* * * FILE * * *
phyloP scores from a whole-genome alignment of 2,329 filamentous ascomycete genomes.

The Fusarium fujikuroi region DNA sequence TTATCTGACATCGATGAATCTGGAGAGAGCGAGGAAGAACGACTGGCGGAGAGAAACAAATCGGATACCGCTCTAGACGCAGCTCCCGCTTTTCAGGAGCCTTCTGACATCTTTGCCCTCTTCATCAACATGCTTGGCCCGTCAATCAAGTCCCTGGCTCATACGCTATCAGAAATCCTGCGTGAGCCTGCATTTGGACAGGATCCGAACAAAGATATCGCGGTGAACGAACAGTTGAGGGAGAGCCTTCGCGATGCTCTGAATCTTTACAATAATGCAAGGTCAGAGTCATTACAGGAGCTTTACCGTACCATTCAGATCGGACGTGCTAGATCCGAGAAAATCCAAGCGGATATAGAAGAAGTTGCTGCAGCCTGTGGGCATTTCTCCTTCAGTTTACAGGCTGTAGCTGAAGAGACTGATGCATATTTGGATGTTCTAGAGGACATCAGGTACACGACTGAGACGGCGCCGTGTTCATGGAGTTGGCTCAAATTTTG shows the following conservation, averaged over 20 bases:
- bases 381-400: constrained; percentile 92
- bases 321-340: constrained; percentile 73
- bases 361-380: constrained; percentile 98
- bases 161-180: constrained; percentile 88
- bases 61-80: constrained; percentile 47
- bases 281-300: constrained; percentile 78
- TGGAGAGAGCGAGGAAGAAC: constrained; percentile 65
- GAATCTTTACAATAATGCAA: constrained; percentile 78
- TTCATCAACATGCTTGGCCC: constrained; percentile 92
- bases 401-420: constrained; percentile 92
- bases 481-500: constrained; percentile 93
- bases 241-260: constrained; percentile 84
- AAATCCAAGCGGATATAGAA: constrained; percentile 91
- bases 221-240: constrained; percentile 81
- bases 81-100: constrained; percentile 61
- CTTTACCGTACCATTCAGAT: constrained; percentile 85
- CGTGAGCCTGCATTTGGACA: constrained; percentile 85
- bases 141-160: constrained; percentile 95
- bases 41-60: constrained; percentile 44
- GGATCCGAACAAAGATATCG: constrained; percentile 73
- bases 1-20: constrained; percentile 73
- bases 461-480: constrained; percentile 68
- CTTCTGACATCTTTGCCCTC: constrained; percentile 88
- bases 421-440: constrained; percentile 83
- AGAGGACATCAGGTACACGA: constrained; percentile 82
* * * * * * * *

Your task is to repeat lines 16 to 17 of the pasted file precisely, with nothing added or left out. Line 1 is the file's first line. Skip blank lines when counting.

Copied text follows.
- bases 221-240: constrained; percentile 81
- bases 81-100: constrained; percentile 61